You Town, March 9, 2014
Go fly a kite!
No, really. Go fly a kite this month and enjoy the fresh air, sunshine and all the frustration/triumph that comes with getting the darned thing up in the air. Kite flying can be rewarding provided the planets are lined up properly, the breeze is just right, and Charlie Brown’s tree and those overhead power lines keep their distance.
Kites have been around for thousands of years, according to nationalkitemonth.org. The earliest written account of kite flying was about 200 B.C. when the Chinese General Han Hsin of the Han Dynasty flew a kite over the walls of a city he was attacking to measure how far his army would have to tunnel to reach past the defenses. Kites were used in 7th century Japan to avert evil spirits and to ensure rich harvests and smart guys Benjamin Franklin, Alexander Graham Bell, and the Wright Brothers used them for various scientific reasons.
Go on, get outside and launch a kite. Not only does it bring out the inner child, but it can also make you look smarter.
The firkin fundraiser last Monday at Kannah Creek Brewing Company raised $7,628.53 for Diabetes Counts that will help send families to Roundup River Ranch Type 1 family camp.
Past firkin fundraisers have brought in between $200 and $900. The next firkin fundraiser, happening April 7, will benefit Challenger Baseball.
Call 243-0702 for more information.
As promised, I’ve included more corned beef and cabbage dinners in today’s column:
■ The VFW Ladies Auxiliary will have a corned beef and cabbage dinner from 5–7 p.m. Saturday at VFW Post 4663, 3244 F 1/4 Road in Clifton.
Cost is $8 for adults, $5 for ages 5–13 and ages younger than 5 are free. Proceeds will benefit veterans with post traumatic stress disorder. To RSVP or for more information, call Dianne at 523-0094.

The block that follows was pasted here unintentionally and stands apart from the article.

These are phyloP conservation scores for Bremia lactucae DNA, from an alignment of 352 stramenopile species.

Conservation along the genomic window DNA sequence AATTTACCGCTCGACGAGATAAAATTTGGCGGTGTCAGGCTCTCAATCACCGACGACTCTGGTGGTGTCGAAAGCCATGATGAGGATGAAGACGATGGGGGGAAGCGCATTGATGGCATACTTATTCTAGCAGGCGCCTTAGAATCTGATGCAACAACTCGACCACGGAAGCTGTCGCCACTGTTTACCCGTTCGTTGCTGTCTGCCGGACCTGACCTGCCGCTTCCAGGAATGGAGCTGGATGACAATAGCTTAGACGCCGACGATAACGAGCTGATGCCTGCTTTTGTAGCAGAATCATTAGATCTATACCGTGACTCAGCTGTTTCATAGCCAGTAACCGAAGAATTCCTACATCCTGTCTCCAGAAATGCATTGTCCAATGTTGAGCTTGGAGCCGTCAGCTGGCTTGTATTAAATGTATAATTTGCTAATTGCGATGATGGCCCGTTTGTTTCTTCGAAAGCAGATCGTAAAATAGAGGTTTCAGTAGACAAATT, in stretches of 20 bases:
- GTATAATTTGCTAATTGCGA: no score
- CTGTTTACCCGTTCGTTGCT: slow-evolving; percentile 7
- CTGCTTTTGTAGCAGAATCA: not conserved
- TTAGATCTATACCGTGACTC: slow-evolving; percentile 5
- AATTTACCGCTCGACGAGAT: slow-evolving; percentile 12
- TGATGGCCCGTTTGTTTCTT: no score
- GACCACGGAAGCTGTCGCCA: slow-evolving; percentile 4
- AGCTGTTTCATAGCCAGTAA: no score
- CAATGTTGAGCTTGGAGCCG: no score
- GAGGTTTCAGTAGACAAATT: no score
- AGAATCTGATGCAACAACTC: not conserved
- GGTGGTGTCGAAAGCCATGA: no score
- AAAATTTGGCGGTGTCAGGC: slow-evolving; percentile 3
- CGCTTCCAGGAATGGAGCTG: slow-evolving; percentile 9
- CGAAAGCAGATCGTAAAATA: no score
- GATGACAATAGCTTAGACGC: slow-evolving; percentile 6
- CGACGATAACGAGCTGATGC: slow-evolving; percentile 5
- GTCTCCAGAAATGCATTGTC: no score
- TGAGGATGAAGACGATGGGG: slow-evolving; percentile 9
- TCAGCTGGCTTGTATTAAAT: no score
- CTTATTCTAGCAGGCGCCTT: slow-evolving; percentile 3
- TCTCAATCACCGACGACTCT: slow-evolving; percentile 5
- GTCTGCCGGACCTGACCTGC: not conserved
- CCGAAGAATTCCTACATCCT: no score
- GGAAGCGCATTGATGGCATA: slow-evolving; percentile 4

■ Fruitvale Lions Club’s fifth annual St. Patrick’s Day corned beef and cabbage supper will be from 4–7 p.m. Saturday at Clifton Community Hall, 126 Second St., Clifton.
Cost is $8 for adults, $6 for ages 6–11 and free for ages 5 and younger. Tickets can be purchased at the door or in advance from Lions members.
Call Lance at 216-7695 for information and tickets.
Susan Strickland will present a show of her fiber art quilts, representing 25 years of artistic work at the next Sunset Slope Quilters Guild meeting, at 9 a.m. Thursday at American Lutheran Church, 631 26 1/2 Road.
Visitors are welcome to attend.
Call 243-1143 for more information.
St. Mary’s Foster Grandparent and Senior Companion Programs will have an open house from 11 a.m.–3 p.m. Thursday at 2530 N. Eighth St., Suite 102, Wellington 4 Building.
Light refreshments will be served during the opening of the organization’s new office space.
The Knitting Club meets from 6–8 p.m. Tuesday at Community of Christ Church, 2880 B 1/2 Road.
The club meets the second Tuesday of each month and is open to all ages and skill levels. Yarn, looms, needles and hooks are available for use.
Mesa County Republican Women will sponsor a workshop titled “Energize 2 Win,” from 11 a.m.–2 p.m. Tuesday at the Lakeside Community Center, 3150 Lakeside Drive.
Cost for lunch is $15.
Proceeds from the annual PH3 Race on March 16 at Powderhorn Mountain Resort will benefit the Western Colorado Suicide Prevention Foundation, the Veterans Administration Medical Center Suicide Prevention Fund and the Colorado Mesa Cycling Team, in honor of Tim Sewell and in support of his family.
The 11.82-mile race combines biking, climbing skins or snowshoes and snowboards or skis with a total vertical gain of 4,138 feet and a vertical drop of 1,543 feet. Racers must be at least 16 years old, either as an individual or on teams. Early registration is available through Active.com for $40. Day of event registration is available at Powderhorn for $50.
Volunteers are also needed to assist at the event. Volunteers will receive a complimentary lift ticket for use any day for the remainder of the current season.
Friendship Force International will have its March meeting at 6:15 p.m. Thursday at Community Hospital, in the downstairs conference room.
The non-profit worldwide travel exchange club is celebrating its 37th anniversary this year. FFI members serve as U.S. ambassadors who travel as a group to other countries where they are welcomed by FFI club members and hosted in their homes. In turn, area members share the local culture and show off the beautiful scenery with our Western hospitality to ambassadors from other parts of the world.